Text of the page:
Opinion

Find hidden treasures in north Snohomish County

Imagine a family walk through an interesting area you’ve never been, your goal a box of hidden treasure. Your route is directed by the GPS in your hand. Your kids are bursting with excitement as they eagerly run ahead, thrilled by the prospect of finding a treasure first. As you near the treasure, the GPS gives an upbeat sound announcing your arrival at the search zone. After searching around the underbrush, you unearth the treasure.

What do Twin Rivers Park, the Arlington library, and the airport trail have in common? They are each the site of one of these hidden treasures known as geocaches. In fact, there are almost 300 caches within a 10 mile radius of downtown Arlington. Geocaching is the game of finding hidden ìtreasureî, also known as caches. The process of finding the cache is a bigger draw that what is contained in the cache. Treasures found in the caches usually include: happy meal type toys, hot wheels cars, and small items an outdoor enthusiast would enjoy. An individual hides a cache and reports the latitude and longitude of the cache on the official website www.geocaching.com. The cache locations are available to any user who completes a free registration process. All the equipment you’ll need is a handheld GPS.

How does it work? After registering for a free account and logging on to www.geocaching.com, select ìhide & seekî a cache. Put in a zip code and a list of caches nearest that zip code comes up. You can read a description of each cache and decide which ones you want to visit. Enter the coordinates into your GPS, take note of the hint if one is offered, grab something at home to exchange in the cache and you’re on your way. It is a good idea to bring along an extra set of batteries for the GPSand a writing instrument to sign the log book contained in the cache.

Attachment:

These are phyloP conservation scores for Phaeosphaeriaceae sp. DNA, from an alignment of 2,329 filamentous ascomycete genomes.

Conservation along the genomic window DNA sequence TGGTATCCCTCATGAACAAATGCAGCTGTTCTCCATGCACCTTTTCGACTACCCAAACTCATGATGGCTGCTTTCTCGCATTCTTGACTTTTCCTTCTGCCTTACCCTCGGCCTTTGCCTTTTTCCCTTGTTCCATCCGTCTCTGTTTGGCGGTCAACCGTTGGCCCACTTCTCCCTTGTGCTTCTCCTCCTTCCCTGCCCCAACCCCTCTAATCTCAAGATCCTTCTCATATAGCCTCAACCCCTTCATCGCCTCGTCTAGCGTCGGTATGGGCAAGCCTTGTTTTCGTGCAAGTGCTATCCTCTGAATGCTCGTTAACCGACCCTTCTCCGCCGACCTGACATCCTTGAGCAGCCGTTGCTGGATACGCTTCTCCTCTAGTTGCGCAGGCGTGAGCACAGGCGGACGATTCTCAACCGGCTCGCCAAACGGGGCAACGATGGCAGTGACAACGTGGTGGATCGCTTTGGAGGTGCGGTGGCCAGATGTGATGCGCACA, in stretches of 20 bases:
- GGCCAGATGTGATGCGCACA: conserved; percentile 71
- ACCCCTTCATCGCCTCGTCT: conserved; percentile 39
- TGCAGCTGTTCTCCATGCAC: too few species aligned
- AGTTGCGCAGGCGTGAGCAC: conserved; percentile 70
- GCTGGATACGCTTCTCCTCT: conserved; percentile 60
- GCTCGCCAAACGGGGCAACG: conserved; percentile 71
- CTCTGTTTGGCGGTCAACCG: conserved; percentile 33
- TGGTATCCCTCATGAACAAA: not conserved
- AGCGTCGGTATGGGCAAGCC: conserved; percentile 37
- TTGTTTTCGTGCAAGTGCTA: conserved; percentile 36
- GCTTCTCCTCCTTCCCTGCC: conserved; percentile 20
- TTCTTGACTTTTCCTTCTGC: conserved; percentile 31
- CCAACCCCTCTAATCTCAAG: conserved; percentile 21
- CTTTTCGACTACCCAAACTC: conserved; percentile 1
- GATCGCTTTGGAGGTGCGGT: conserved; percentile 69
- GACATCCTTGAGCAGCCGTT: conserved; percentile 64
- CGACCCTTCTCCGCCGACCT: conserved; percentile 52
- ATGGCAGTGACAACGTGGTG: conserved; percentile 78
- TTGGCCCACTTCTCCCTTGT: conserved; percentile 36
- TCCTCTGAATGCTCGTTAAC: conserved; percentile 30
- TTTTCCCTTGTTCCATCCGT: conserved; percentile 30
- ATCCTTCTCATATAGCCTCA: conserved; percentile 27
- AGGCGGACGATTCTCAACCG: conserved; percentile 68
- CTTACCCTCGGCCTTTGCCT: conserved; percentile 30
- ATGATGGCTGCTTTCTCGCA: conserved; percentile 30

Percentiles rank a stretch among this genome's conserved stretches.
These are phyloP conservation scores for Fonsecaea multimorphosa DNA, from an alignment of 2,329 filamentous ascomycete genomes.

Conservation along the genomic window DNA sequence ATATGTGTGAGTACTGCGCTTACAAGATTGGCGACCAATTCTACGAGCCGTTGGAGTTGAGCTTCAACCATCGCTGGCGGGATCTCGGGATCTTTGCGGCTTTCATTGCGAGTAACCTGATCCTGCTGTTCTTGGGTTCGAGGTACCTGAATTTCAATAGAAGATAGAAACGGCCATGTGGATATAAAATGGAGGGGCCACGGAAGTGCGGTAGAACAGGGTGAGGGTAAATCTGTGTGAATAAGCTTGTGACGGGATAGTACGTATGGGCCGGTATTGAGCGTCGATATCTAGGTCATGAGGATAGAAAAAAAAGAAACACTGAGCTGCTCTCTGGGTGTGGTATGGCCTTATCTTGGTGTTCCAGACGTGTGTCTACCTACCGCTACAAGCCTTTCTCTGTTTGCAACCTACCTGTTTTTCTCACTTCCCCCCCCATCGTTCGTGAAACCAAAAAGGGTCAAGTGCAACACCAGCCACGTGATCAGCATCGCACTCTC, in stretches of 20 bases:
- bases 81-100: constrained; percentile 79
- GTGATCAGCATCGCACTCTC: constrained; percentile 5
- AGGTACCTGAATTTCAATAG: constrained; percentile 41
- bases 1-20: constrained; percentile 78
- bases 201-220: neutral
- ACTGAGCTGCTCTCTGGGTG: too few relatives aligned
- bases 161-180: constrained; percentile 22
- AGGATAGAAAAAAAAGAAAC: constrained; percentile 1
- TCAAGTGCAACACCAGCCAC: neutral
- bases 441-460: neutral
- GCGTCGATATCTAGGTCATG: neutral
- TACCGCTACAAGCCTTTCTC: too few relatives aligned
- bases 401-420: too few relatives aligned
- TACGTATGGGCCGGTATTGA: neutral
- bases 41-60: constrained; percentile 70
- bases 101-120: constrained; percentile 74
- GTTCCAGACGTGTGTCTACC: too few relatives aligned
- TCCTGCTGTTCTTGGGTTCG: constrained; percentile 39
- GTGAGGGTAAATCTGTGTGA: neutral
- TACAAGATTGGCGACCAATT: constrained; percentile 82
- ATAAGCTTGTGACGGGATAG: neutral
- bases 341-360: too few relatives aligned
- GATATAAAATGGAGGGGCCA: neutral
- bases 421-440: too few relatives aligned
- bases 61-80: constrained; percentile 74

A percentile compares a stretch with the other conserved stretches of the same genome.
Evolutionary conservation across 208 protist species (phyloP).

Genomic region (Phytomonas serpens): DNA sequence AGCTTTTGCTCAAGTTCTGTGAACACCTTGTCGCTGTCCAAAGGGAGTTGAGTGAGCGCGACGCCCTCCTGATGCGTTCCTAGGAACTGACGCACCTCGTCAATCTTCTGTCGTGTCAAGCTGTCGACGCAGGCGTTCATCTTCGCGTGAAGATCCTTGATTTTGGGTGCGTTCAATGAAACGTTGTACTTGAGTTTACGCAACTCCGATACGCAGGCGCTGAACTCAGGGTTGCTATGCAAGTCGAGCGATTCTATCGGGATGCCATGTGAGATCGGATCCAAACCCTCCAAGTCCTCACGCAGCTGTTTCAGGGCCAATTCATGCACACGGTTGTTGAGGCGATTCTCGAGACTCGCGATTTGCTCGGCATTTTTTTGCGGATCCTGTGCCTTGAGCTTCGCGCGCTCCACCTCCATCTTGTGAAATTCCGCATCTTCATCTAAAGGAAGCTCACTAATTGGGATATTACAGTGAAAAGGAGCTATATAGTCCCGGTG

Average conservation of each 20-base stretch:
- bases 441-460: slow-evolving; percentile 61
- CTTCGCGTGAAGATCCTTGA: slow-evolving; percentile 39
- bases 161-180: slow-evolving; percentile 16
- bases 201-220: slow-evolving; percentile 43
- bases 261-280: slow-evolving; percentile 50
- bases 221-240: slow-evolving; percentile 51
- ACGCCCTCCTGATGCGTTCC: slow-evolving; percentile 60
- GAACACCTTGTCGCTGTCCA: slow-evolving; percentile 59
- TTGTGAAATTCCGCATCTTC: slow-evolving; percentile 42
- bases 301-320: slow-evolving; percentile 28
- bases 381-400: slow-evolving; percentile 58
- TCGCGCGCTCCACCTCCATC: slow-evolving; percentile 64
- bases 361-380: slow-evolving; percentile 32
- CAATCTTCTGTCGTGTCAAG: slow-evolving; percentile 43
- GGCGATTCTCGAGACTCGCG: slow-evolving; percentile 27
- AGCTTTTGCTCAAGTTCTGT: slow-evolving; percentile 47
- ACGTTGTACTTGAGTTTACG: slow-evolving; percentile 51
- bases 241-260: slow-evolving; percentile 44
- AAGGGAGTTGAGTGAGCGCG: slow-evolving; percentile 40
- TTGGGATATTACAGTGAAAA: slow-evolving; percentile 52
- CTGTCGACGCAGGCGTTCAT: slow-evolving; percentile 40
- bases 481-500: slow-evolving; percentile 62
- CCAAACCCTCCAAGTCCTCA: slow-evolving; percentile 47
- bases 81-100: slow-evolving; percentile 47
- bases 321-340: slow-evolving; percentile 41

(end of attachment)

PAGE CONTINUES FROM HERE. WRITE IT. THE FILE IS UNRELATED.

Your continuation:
When you’re ready to begin the hunt, remember to respect private property boundaries. Your GPS will count down to the foot of where it says the treasure is hidden. Unfortunately, GPS devices are not accurate under 20 feet. Add to that the 20 feet of error in the GPS of the person who placed the cache and you have a search area. Walk around in circles to see where the arrow is consistently pointing to and look for likely hiding spots. People who are not engaged in the hunt may see you. In order to protect the security of the cache site, you should not retrieve the cache until you are unobserved. Always come prepared to place something in the cache in exchange for taking something out. Never leave food in the cache, it is too tempting to animals. Return the cache where you found it and carefully conceal it with natural items. Make sure to log your visit in the cache log and on line when you get home.

Geocaching began May 3, 2000 when Dave Ulmer placed the first cache near Portland, Oregon. There are now over 700,000 placed all around the world. If there is a place you are planning to visit, there are most likely caches hidden there. These cache sites can help you find interesting locations you might otherwise miss. Caches are ranked according to their difficulty and can range from an easy find that can have you back in the car in minutes, to a difficult cache which can require multiple stops, long hikes, rough terrain, or even boat rides. Some caches contain puzzles to solve and others require you to research a topic and use the information learned to fill in the coordinates.

Geocaching is a great family activity. Everyone gets some exercise, there is treasure at the end, and you are able to come together as a family to achieve a challenging task. We have geocached as a family all over Washington to explore unique areas we’d never heard of. Lava tubes, abandoned mines, scenic vistas are waiting to be discovered. There is hidden treasure all around us. Take advantage of this great way to find it.

Stephanie Dickson has lived in the Arlington area for over 25 years and is the mother of six children. She enjoys exploring the area to find family friendly recreation.

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